This article is part of the Bespoke Guide to Denim.
Developing bright, well-worn fade patterns in a raw denim (head to the denim encyclopedia if you're not sure what that is) while keeping them clean is a balancing act.
Wash them too often and the fades will be halted, but wait too long and you may not feel or smell so fresh.
The general rule of thumb is to wear your jeans for as long as you can stand before washing them, since the fades will be more pronounced and personalized the longer you go without bleeding the dye in the wash. That means that a go-to pair could ideally go six months, a year, or even longer without a deep clean.
We know, we know: that sounds psychotic. But hear us out.
With raw denim, the indigo dye is unwashed and untreated. When they're washed, water and detergent will strip out the dye all over, rather than in specific wear points like when you break them in over a long time.
Not only does that make any existing fades less noticeable, but it also halts new ones from forming since there’s less dye to wear away post-wash. So in order to properly break in raw denim — or any dark denim that you want to protect — you should wash it as rarely as possible.
It’s actually not as unsanitary as it sounds: one guy proved it by testing bacteria levels on a pair that had been worn for 15 months without washing, and found that they were nearly identical to a recently washed pair. And most any stains you incur can be easily spot-treated with a sponge and some elbow grease, so assuming that you're not in the habit of spilling food in your lap, running through mud puddles, or sweating excessively, there’s no real need to worry.
But when you finally pass your personal hygiene breaking point or need to recover from a particularly disastrous stain, there are a few different methods for getting your jeans cleaned up. Here are your options, and the pros and cons of each.
Fill your bathtub with cold water and submerge your jeans, letting them soak without any detergent, then hang them to dry.
Since there's no scrubbing or hot water, there won't be much dye loss. But if you have any hard-to-remove stains you'll probably need something more intensive to get them out.
This is mostly just intended to shrink your jeans without losing color, since new jeans (especially those that are "unsanforized," or not pre-shrunk) can shrink and stretch a surprising amount.
Next time you take a trip to the beach, wear your jeans while you take a dip in the ocean. When you get out, rub sand all over the soaked denim and let them dry as you wear them.
No joke, there are people who actually do this. Supposedly, the coarse sand rubs away the dye in a unique way, and there's a certain wild man appeal to an ocean wash.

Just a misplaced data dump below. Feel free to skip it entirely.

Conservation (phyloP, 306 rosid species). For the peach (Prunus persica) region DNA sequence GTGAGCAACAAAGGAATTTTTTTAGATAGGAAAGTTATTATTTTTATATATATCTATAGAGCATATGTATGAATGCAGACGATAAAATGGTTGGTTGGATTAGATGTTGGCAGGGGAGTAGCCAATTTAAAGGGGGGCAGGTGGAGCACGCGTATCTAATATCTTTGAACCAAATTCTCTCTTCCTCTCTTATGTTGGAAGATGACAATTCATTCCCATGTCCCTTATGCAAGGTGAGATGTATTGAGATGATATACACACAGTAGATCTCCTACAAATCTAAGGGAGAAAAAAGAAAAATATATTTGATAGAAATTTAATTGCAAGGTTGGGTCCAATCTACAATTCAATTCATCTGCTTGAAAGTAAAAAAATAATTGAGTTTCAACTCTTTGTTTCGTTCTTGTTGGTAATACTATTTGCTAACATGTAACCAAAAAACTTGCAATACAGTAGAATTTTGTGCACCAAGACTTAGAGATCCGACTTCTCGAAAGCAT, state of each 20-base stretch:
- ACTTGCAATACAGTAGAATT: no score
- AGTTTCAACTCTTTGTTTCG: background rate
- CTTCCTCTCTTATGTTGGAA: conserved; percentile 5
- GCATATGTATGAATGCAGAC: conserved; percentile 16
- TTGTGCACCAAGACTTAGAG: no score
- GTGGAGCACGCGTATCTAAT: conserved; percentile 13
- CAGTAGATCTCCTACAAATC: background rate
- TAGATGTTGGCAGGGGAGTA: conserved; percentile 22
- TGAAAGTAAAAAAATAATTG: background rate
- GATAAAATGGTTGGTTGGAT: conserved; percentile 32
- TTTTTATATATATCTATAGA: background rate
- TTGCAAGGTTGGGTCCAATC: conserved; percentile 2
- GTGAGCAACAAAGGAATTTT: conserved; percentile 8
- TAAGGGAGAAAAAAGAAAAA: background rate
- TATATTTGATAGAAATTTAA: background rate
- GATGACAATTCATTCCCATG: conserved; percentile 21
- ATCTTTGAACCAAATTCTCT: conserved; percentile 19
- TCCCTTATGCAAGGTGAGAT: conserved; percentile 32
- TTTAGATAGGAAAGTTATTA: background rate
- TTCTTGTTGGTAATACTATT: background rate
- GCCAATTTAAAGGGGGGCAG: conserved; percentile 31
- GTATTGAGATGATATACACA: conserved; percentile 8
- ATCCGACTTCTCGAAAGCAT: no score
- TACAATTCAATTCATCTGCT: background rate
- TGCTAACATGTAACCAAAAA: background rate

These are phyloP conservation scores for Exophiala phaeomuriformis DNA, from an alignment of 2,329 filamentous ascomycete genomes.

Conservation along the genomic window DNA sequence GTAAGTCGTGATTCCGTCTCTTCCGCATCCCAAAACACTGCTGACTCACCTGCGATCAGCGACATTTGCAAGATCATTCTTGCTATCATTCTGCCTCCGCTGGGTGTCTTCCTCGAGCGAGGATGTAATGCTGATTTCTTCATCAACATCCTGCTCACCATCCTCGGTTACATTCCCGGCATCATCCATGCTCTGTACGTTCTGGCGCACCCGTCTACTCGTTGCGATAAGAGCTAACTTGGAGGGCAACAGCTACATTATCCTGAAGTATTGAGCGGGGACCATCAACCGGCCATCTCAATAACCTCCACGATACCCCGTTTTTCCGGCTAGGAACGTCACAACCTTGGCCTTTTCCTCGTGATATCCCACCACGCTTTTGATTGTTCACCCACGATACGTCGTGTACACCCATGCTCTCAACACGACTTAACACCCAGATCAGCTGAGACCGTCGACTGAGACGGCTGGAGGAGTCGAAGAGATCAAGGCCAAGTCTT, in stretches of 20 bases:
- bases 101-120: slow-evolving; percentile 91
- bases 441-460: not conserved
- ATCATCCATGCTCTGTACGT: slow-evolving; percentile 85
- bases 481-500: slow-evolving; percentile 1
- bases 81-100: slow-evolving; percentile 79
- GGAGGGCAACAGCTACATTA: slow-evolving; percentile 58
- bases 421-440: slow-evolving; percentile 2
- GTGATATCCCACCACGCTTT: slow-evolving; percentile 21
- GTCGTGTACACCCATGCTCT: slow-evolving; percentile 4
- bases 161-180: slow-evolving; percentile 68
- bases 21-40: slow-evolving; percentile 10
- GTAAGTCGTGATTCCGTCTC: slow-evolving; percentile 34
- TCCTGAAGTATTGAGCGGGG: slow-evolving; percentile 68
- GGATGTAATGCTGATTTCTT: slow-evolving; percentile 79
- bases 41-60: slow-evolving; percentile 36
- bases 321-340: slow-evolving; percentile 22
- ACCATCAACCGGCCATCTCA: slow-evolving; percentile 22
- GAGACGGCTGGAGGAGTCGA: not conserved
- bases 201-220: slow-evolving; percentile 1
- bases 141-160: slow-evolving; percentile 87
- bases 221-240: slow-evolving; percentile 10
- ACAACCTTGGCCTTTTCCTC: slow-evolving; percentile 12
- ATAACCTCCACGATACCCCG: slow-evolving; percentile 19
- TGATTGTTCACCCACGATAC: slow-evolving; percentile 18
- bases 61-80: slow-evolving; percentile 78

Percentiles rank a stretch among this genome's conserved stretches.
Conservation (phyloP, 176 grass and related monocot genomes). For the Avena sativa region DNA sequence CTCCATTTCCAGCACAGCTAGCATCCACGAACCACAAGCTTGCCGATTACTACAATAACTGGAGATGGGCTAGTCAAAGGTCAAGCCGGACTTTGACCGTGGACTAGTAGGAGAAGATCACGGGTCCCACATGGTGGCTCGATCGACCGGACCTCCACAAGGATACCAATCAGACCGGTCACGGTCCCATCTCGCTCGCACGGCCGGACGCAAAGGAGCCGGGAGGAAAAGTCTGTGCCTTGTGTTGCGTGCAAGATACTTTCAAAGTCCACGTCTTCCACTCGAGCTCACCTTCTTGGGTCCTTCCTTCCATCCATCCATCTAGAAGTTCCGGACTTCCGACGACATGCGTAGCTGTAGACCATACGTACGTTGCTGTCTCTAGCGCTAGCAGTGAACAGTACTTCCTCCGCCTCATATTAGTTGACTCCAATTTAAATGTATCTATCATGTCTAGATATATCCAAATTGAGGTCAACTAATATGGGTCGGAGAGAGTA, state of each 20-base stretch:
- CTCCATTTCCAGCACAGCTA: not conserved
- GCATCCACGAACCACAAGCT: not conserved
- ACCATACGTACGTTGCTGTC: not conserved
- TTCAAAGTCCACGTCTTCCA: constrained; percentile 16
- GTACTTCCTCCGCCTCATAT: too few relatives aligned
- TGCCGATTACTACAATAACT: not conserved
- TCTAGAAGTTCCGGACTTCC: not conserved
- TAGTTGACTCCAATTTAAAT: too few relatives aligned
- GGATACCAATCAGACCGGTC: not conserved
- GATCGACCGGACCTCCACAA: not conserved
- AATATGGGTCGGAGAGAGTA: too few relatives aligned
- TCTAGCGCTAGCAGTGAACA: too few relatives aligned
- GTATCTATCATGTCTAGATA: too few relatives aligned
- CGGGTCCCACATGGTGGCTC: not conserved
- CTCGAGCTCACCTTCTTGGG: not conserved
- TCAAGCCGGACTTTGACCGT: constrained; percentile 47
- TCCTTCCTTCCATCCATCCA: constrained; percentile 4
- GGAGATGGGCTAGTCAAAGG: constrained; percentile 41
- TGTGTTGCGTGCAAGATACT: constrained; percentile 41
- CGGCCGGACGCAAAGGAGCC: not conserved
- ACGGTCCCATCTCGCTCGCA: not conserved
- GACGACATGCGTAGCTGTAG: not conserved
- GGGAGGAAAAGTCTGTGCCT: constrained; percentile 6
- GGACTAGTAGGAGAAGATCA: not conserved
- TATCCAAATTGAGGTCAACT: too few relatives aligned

But this is kind of crazy, and we'd be willing to bet that your jeans will end up a whole lot less clean than they were before your beach adventure.
Nothing surprising here: just throw it in the washing machine with your other clothes and give it a hot water spin with detergent.
It's easy, yeah, but it's not going to do your jeans any favors -- or the rest of your clothes, which will get a healthy dose of indigo dye bled onto them.
The hot water will fade your denim prematurely, and even if you're not a raw denim obsessive, it'll shorten the lifespan of your jeans. After too many washes, your office-ready dark blue jeans won't look so sharp and inky.
Fold your jeans and lay them in the freezer overnight to kill bacteria.
This sounds ideal, right? In theory it's easy, gets rid of bacteria (and therefore any foul smell), and won't affect the dye at all. Problem is, it doesn't actually work.
Though it might kill most of the bacteria present, it likely won't kill them all, since it's resilient stuff and your freezer isn't nearly cold enough to do the job. And because freezing does nothing to clean off dead skin and dirt, which bacteria loves, the survivors will repopulate almost immediately.
Turn them inside-out, then put them in the washing machine by themselves. Wash on cold with just a little bit of Woolite Dark detergent. Hang ‘em up to dry.
This is the method we swear by. With just a few minor adjustments, cleaning your jeans is just as easy as doing a normal load of laundry, but they won't fade too much or mess with the color of your other clothes.
Turning them inside-out protects any fades you've already developed, the cold water is less likely to bleed the indigo, and Woolite works well to keep an inky hue on dark clothes.
Don't go crazy and wash every time you do your laundry, but you can rest easy knowing that when you do need to give your favorite denim a thorough clean, it won't involve any complicated processes or do too much damage to the dye.